He found them by, over a 20-year period, asking some 2,000 men in college questions like this: "Have you ever had sexual intercourse with someone, even though they did not want to, because they were too intoxicated [on alcohol or drugs] to resist your sexual advances?"

Or: "Have you ever had sexual intercourse with an adult when they didn't want to because you used physical force [twisting their arm, holding them down, etc.] if they didn't cooperate?"

About 1 in 16 men answered "yes" to these or similar questions.

In an interview with the Fort Worth Star-Telegram, he adds another piece to the puzzle, saying "The starkest data from my study and the Navy study is that in both, over 90 percent of all sex assaults are perpetrated by serial offenders."

That interview was part of a series the Star-Telegram ran last year. This story, by Tim Madigan really gets to the heart of what's going on with these rapists:

Meet the typical perpetrator of acquaintance rape.

He is not who you think, experts say, not the drunken college boy who somehow misunderstood when she said no. Instead, more often than not, the acquaintance rapist is a serial hunter like Thomas — charming on the outside, hateful and manipulative within. He puts as much thought and planning into his crimes as a bank robber. And for him, women (or sometimes men) are little more than "tail."

"When they talk in front of juries, they can convince them that they are just the little misunderstood college boy or workingman or whatever," said Fort Worth police Sgt. Cheryl Johnson, a veteran sex-crimes detective. "But they are predators. They are a wolf in sheep's clothing."

Some detectives and victim advocates have long been aware of that sinister portrait, one that has been confirmed by two major studies in the last decade. That portrait also punctures many stubborn myths about what is by far the most common form of sexual assault. Acquaintance rape is not just "drunk sex" or "date rape." The perpetrator is not less guilty or destructive than the proverbial stranger who jumps out of the bushes.

In fact, stranger rapists and acquaintance rapists often share much, experts say, including a profound lack of empathy and a hatred of women. That's why detectives, prosecutors and researchers nationwide are developing new strategies to bring acquaintance rapists to justice, something that rarely happens now.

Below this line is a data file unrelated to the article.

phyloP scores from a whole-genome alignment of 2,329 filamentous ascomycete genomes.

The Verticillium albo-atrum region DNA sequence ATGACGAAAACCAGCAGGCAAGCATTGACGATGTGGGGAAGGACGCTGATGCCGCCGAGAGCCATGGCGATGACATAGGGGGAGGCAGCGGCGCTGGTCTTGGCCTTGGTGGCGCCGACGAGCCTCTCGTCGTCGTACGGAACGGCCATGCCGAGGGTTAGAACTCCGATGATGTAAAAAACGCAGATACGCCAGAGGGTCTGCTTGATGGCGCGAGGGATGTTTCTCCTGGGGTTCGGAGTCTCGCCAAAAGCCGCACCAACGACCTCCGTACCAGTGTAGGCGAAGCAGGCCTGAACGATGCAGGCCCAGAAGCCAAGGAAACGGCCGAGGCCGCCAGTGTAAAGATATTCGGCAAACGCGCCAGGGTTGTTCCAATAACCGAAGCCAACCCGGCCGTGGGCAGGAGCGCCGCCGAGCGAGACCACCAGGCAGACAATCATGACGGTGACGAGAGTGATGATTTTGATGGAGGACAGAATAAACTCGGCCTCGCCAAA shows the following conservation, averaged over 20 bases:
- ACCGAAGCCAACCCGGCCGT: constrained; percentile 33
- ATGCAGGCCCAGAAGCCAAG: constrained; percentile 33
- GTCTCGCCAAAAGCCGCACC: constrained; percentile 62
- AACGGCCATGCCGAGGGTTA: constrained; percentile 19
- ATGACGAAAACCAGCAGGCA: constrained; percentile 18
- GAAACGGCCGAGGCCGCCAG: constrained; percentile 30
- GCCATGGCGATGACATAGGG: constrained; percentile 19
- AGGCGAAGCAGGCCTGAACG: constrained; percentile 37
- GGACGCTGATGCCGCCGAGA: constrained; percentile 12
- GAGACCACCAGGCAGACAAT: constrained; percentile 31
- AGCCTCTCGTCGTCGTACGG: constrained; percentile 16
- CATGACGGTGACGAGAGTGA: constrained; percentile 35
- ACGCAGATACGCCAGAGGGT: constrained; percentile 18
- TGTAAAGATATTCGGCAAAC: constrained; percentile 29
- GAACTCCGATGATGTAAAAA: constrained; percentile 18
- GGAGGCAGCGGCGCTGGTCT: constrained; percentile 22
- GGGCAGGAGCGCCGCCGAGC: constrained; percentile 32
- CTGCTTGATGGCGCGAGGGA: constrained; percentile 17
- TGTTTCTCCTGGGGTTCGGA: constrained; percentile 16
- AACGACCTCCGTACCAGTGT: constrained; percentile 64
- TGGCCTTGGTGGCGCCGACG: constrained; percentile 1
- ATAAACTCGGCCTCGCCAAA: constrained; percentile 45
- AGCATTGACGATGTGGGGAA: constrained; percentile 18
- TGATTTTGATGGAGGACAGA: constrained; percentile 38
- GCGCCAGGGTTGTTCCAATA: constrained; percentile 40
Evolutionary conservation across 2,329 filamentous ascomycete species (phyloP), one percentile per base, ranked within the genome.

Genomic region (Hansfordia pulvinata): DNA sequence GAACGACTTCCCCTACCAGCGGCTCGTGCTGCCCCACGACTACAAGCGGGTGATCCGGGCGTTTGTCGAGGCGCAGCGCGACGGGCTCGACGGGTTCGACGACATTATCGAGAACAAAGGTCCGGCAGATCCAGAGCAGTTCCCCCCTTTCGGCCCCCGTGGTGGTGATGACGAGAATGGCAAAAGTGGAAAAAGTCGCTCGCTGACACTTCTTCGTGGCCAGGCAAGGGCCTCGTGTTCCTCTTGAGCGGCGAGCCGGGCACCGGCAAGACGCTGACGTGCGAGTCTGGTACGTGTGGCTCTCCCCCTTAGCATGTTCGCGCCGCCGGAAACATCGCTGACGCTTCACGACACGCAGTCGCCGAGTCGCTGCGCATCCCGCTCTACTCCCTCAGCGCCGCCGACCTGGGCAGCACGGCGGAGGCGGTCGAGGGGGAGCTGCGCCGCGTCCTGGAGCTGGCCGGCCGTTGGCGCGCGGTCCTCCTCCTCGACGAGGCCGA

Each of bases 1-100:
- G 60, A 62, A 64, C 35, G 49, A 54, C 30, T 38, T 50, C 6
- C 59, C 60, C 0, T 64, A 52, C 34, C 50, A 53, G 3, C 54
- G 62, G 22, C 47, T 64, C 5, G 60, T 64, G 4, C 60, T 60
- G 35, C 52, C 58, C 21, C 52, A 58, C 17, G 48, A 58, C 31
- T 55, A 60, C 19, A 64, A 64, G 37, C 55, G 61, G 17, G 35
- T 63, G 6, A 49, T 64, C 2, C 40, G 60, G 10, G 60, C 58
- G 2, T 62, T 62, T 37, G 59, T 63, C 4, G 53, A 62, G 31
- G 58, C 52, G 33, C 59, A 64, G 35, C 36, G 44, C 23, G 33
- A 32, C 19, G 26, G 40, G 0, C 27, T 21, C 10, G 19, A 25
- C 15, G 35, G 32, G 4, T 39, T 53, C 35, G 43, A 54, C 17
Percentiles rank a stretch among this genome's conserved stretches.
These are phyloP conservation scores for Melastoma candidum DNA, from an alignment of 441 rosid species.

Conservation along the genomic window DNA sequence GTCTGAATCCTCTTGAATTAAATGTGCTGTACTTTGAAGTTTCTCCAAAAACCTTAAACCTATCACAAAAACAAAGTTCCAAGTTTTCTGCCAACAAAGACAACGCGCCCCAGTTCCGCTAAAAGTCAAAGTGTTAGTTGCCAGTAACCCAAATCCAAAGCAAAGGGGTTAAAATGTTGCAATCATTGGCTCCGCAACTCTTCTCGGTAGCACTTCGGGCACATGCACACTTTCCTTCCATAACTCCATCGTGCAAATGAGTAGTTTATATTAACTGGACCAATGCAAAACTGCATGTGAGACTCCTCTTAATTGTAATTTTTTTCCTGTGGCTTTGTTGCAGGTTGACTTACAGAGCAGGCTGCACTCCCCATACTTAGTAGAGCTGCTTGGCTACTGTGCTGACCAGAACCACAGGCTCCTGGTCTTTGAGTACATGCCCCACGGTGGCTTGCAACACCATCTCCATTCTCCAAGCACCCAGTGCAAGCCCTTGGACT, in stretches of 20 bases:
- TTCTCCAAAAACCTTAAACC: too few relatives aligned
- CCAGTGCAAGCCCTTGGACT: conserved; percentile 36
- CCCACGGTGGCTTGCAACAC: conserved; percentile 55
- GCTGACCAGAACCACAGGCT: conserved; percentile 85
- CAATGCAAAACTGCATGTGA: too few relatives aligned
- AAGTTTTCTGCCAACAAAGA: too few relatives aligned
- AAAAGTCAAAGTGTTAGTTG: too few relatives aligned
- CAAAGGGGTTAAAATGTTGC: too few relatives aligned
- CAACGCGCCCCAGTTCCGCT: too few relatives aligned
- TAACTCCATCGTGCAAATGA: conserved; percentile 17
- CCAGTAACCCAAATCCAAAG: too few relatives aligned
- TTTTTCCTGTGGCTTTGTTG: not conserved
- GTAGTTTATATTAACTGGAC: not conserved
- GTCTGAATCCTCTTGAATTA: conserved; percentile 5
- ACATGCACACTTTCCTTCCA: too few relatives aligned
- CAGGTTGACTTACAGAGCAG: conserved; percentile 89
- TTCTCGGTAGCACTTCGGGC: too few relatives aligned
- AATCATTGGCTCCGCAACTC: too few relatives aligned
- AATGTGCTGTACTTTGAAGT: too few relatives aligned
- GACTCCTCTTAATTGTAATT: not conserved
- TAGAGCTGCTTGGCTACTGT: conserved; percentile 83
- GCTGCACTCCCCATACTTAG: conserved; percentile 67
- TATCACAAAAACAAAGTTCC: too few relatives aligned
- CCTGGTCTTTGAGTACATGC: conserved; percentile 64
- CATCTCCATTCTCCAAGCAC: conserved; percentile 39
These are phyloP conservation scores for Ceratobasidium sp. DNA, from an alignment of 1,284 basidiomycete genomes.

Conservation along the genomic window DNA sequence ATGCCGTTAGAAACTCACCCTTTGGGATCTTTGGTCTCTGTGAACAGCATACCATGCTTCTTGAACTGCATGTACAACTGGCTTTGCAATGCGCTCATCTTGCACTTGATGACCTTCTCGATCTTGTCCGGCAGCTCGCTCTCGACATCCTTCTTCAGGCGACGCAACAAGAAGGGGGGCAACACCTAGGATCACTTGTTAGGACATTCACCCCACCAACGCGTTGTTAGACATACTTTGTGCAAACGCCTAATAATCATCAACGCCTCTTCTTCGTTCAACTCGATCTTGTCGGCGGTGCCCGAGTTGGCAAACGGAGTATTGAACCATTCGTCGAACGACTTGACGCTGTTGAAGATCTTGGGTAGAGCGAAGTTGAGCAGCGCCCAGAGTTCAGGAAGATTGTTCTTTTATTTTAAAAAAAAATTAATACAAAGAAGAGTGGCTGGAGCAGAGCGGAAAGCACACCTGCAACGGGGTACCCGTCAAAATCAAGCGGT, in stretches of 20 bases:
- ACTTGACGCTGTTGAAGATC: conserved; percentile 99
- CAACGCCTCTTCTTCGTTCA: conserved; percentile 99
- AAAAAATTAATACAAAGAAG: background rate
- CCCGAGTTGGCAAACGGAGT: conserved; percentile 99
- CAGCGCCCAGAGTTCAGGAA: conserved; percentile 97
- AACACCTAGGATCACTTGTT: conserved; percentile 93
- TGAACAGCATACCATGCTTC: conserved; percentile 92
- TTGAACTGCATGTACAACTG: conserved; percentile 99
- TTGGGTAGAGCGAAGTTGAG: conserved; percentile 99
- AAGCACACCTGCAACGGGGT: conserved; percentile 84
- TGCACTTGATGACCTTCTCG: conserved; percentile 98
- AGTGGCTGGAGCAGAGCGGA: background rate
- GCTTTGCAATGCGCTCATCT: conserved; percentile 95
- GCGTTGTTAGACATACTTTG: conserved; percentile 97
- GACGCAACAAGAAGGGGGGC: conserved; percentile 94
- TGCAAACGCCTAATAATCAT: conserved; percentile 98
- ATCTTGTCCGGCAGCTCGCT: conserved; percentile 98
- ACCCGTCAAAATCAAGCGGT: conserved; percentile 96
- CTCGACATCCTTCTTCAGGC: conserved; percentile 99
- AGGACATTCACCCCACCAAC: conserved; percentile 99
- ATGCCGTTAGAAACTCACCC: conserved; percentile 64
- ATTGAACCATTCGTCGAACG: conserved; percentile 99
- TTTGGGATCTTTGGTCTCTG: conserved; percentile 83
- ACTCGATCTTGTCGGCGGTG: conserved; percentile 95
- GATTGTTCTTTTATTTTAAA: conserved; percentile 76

"It's essential, absolutely essential that we figure this out," said Russell Strand, a sex-crimes expert who trains military investigators and civilian detectives nationwide. "We can't get stuck on the old rape myths, continue to believe that this is just date rape. A date is nothing more than a tool for a sex offender. It might seem like a date, but they are being set up."

This is exactly why efforts to teach college men "what sex is" are doomed to fail to stop rapists from raping. Rapists know what they're doing. They're not confused or misunderstood. That's just the line of bullshit they feed authority figures to stay out of trouble.

What we need to be doing is teaching bystanders that the guy claiming that he just didn't know she didn't want it or that he just didn't know what he was doing was wrong isn't telling the bystanders the truth — he's trying to stay out of trouble and he wants the bystanders' help.

If we really want to lessen the incidents of rape on campus, then we need to start by understanding that rapists rape because they think they can get away with it and because, usually, they've gotten away with it before.

We have to stop helping rapists get away with it.